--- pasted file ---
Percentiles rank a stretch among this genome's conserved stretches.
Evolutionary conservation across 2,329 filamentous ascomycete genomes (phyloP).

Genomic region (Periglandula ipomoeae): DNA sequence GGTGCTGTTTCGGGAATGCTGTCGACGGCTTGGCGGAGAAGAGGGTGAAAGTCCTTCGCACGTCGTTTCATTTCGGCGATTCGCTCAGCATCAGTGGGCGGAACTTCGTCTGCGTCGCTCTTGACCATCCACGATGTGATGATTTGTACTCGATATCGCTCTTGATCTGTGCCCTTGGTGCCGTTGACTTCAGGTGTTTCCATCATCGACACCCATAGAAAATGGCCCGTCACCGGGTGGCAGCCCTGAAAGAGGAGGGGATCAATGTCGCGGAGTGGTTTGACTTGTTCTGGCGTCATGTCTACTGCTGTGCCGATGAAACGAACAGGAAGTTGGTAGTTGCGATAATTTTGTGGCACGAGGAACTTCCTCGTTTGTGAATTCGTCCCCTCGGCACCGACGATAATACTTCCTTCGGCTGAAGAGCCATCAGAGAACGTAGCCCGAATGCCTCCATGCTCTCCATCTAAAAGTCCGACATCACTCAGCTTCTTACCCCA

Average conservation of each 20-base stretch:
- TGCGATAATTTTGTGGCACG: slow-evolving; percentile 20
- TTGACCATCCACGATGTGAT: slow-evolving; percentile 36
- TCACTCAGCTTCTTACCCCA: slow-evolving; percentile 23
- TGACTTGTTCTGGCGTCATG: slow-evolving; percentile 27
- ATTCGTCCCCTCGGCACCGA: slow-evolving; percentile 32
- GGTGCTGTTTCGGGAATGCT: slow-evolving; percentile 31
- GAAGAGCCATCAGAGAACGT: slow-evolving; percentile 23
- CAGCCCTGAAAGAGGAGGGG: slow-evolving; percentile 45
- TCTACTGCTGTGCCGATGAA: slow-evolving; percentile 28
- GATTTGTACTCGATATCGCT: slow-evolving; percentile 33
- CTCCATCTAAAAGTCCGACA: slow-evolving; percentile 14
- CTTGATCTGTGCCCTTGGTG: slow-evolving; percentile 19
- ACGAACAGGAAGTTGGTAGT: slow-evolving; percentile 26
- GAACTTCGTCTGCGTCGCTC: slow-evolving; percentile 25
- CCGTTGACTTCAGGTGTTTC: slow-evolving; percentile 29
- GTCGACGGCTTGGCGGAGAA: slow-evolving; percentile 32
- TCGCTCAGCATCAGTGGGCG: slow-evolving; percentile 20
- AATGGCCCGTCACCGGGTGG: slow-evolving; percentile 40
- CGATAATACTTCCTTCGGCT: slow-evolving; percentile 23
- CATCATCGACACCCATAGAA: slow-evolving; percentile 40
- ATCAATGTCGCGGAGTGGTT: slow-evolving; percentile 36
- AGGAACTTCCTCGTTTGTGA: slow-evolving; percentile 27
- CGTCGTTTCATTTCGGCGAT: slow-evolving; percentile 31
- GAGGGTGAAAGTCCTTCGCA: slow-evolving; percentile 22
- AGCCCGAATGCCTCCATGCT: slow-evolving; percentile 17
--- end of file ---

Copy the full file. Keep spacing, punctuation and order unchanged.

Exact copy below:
Percentiles rank a stretch among this genome's conserved stretches.
Evolutionary conservation across 2,329 filamentous ascomycete genomes (phyloP).

Genomic region (Periglandula ipomoeae): DNA sequence GGTGCTGTTTCGGGAATGCTGTCGACGGCTTGGCGGAGAAGAGGGTGAAAGTCCTTCGCACGTCGTTTCATTTCGGCGATTCGCTCAGCATCAGTGGGCGGAACTTCGTCTGCGTCGCTCTTGACCATCCACGATGTGATGATTTGTACTCGATATCGCTCTTGATCTGTGCCCTTGGTGCCGTTGACTTCAGGTGTTTCCATCATCGACACCCATAGAAAATGGCCCGTCACCGGGTGGCAGCCCTGAAAGAGGAGGGGATCAATGTCGCGGAGTGGTTTGACTTGTTCTGGCGTCATGTCTACTGCTGTGCCGATGAAACGAACAGGAAGTTGGTAGTTGCGATAATTTTGTGGCACGAGGAACTTCCTCGTTTGTGAATTCGTCCCCTCGGCACCGACGATAATACTTCCTTCGGCTGAAGAGCCATCAGAGAACGTAGCCCGAATGCCTCCATGCTCTCCATCTAAAAGTCCGACATCACTCAGCTTCTTACCCCA

Average conservation of each 20-base stretch:
- TGCGATAATTTTGTGGCACG: slow-evolving; percentile 20
- TTGACCATCCACGATGTGAT: slow-evolving; percentile 36
- TCACTCAGCTTCTTACCCCA: slow-evolving; percentile 23
- TGACTTGTTCTGGCGTCATG: slow-evolving; percentile 27
- ATTCGTCCCCTCGGCACCGA: slow-evolving; percentile 32
- GGTGCTGTTTCGGGAATGCT: slow-evolving; percentile 31
- GAAGAGCCATCAGAGAACGT: slow-evolving; percentile 23
- CAGCCCTGAAAGAGGAGGGG: slow-evolving; percentile 45
- TCTACTGCTGTGCCGATGAA: slow-evolving; percentile 28
- GATTTGTACTCGATATCGCT: slow-evolving; percentile 33
- CTCCATCTAAAAGTCCGACA: slow-evolving; percentile 14
- CTTGATCTGTGCCCTTGGTG: slow-evolving; percentile 19
- ACGAACAGGAAGTTGGTAGT: slow-evolving; percentile 26
- GAACTTCGTCTGCGTCGCTC: slow-evolving; percentile 25
- CCGTTGACTTCAGGTGTTTC: slow-evolving; percentile 29
- GTCGACGGCTTGGCGGAGAA: slow-evolving; percentile 32
- TCGCTCAGCATCAGTGGGCG: slow-evolving; percentile 20
- AATGGCCCGTCACCGGGTGG: slow-evolving; percentile 40
- CGATAATACTTCCTTCGGCT: slow-evolving; percentile 23
- CATCATCGACACCCATAGAA: slow-evolving; percentile 40
- ATCAATGTCGCGGAGTGGTT: slow-evolving; percentile 36
- AGGAACTTCCTCGTTTGTGA: slow-evolving; percentile 27
- CGTCGTTTCATTTCGGCGAT: slow-evolving; percentile 31
- GAGGGTGAAAGTCCTTCGCA: slow-evolving; percentile 22
- AGCCCGAATGCCTCCATGCT: slow-evolving; percentile 17